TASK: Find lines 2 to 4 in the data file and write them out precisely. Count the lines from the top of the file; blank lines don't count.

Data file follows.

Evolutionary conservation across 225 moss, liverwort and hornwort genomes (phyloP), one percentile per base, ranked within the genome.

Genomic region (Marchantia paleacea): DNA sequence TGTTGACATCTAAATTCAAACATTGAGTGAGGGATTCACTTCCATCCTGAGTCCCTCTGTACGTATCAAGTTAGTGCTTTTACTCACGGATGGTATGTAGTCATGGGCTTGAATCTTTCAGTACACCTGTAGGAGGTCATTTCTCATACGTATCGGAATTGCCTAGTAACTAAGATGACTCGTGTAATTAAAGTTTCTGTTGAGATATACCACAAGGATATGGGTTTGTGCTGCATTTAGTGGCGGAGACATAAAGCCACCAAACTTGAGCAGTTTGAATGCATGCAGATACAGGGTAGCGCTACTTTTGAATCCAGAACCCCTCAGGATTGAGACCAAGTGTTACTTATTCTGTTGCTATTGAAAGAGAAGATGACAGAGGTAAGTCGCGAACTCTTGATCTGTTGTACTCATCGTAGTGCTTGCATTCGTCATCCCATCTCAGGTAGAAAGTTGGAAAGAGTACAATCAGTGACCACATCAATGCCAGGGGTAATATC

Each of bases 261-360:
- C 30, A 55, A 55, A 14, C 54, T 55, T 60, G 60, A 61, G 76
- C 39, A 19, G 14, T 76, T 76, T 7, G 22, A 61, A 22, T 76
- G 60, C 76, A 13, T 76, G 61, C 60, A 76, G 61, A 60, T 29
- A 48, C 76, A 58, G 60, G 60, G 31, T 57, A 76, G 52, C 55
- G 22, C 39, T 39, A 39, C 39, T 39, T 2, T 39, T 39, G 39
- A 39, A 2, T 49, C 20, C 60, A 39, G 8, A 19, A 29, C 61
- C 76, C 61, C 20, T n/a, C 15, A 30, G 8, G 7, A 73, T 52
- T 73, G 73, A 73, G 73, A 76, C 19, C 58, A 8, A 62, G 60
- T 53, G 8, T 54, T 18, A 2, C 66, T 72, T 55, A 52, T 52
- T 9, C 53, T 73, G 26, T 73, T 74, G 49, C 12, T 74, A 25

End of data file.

Genomic region (Marchantia paleacea): DNA sequence TGTTGACATCTAAATTCAAACATTGAGTGAGGGATTCACTTCCATCCTGAGTCCCTCTGTACGTATCAAGTTAGTGCTTTTACTCACGGATGGTATGTAGTCATGGGCTTGAATCTTTCAGTACACCTGTAGGAGGTCATTTCTCATACGTATCGGAATTGCCTAGTAACTAAGATGACTCGTGTAATTAAAGTTTCTGTTGAGATATACCACAAGGATATGGGTTTGTGCTGCATTTAGTGGCGGAGACATAAAGCCACCAAACTTGAGCAGTTTGAATGCATGCAGATACAGGGTAGCGCTACTTTTGAATCCAGAACCCCTCAGGATTGAGACCAAGTGTTACTTATTCTGTTGCTATTGAAAGAGAAGATGACAGAGGTAAGTCGCGAACTCTTGATCTGTTGTACTCATCGTAGTGCTTGCATTCGTCATCCCATCTCAGGTAGAAAGTTGGAAAGAGTACAATCAGTGACCACATCAATGCCAGGGGTAATATC

Each of bases 261-360:
- C 30, A 55, A 55, A 14, C 54, T 55, T 60, G 60, A 61, G 76